Though many of those lining up to see The Lodger were attracted by its star – popular matinee idol Ivor Novello – Hitchcock also received considerable newspaper coverage. According to Donald Spoto, The Lodger marked “the first time in British film history that the director received an even greater press than his stars.” Already adept at self- promotion, Hitchcock found ways to raise his profile further. A brief cameo in The Lodger became the first of an ongoing tradition that would make his physical appearance instantly identifiable by the public. Elsewhere he engaged in theoretical discussions on the emerging subject of film theory at The London Film Society and cultivated relationships with the press by writing articles about the art of film directing. In a piece for the London Evening News, written twenty years before critic Alexandre Astruc’s classic article La Camera Stylo equated the role of a film director with that of an author, Hitchcock drew similar comparisons:

Film directors live with their pictures while they are being made. They are their babies just as much as an author’s novel is the offspring of his imagination. And that seems to make it all the more certain that when moving pictures are really artistic they will be created entirely by one man.

From this article one could make the argument that Hitchcock was himself an inadvertent founder of auteur theory – the very theory that would eventually help to establish his own reputation as a great director. For now, however, Hitchcock was focused on commercial success rather than artistic recognition. Following the success of The Lodger, Hitchcock signed with British International Pictures for whom, over the next seven years, he made more thrillers (Blackmail, 1929; Murder!, 1930); theatrical adaptations (Easy Virtue, 1927; The Skin Game, 1931; June and the Paycock, 1930); and dramas (Rich and Strange, 1932; The Manxman, 1929). Though largely successful, a string of disappointments in the early 1930s (Rich and Strange, 1931; Number Seventeen, 1932; Waltzes from Vienna, 1933) left Hitchcock feeling he had reached what he later described as “the low ebb of my career.” He had pursued commercial success, found it, and lost it again.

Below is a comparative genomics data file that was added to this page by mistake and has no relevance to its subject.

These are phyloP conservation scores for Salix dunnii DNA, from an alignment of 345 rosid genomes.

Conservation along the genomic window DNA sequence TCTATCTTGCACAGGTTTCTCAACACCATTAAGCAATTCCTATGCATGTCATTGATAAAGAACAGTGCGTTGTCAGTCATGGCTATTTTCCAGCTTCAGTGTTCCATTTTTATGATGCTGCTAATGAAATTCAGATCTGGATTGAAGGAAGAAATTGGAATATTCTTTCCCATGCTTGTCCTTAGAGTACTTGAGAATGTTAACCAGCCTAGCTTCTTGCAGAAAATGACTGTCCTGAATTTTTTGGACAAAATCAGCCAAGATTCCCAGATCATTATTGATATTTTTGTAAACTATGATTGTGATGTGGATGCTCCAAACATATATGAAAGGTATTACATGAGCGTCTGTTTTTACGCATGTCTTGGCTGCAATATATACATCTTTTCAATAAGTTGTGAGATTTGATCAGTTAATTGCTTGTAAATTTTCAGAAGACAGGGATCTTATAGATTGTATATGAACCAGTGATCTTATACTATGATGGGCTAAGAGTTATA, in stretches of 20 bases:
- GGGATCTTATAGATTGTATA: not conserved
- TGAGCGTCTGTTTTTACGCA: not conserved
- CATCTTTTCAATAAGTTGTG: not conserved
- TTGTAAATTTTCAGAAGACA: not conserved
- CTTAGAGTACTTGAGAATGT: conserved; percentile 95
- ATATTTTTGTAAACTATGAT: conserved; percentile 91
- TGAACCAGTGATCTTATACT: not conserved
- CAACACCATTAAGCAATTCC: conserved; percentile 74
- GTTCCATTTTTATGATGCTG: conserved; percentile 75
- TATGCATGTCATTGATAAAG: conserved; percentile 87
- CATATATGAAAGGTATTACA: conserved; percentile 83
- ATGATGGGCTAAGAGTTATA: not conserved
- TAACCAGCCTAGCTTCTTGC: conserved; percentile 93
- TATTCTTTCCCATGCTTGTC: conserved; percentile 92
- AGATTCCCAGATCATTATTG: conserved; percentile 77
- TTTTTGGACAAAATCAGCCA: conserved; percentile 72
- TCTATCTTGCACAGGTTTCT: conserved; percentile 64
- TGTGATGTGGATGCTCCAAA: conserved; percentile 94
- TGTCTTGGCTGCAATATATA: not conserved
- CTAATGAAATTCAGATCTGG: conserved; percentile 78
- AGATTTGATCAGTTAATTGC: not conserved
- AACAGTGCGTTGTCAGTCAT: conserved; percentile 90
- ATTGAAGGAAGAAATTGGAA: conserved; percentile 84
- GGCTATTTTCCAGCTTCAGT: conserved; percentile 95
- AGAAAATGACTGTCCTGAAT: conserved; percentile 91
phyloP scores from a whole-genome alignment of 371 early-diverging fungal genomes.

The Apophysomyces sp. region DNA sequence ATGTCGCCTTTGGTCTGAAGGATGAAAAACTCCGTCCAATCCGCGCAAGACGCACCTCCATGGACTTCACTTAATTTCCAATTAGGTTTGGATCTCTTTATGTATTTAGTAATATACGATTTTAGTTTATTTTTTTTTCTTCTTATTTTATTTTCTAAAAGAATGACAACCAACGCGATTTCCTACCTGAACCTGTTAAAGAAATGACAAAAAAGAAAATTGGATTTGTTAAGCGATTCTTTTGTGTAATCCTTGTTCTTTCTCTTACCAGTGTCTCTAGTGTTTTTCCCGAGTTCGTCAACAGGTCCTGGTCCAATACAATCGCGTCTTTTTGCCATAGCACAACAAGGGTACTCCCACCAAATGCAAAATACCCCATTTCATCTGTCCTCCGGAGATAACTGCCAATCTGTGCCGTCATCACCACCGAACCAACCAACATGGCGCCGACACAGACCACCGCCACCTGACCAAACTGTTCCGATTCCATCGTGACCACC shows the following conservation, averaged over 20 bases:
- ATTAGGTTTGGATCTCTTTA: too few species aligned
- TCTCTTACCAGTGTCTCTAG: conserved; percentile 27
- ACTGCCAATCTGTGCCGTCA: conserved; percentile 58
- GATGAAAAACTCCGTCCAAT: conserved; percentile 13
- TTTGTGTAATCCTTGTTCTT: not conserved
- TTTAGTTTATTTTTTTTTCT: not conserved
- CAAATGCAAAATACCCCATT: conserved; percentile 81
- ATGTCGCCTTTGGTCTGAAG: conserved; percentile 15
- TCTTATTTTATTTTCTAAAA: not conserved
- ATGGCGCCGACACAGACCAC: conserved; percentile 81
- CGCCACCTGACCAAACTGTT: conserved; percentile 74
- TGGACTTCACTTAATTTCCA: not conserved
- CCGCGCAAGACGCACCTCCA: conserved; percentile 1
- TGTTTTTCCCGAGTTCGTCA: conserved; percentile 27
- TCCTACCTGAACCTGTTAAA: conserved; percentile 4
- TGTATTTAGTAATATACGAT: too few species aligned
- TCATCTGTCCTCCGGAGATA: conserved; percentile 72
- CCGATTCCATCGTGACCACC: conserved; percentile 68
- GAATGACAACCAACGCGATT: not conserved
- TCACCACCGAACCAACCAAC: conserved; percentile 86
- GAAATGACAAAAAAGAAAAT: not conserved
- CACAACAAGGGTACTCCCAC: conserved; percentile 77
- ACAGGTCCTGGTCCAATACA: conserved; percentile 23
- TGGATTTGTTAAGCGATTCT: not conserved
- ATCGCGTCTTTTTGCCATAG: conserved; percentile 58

His career lull, however, did not last long. Hitchcock was able to re-established his reputation when he joined new production company Gaumont-British under the leadership of Michael Balcon. Here he made a string of six thrillers in which he established a winning formula of suspense, humour and exciting set-piece scenes. The first, The Man Who Knew Too Much (1934), received rapturous reviews from critics and “broke attendance records for almost every theatre it played.” The following year The 39 Steps (1939) was another hit, not only in Britain, but also in the United States where André Sennwald, the critic for the New York Times, described its director as “a master of shock and suspense, of cold horror and slyly incongruous wit.” Though the next three films in Hitchcock’s sextet – Secret Agent (1936), Sabotage (1936), Young and Innocent (1937) – were only moderately profitable, The Lady Vanishes (1938) was a major hit, going on to become one of the most successful British film up to that date.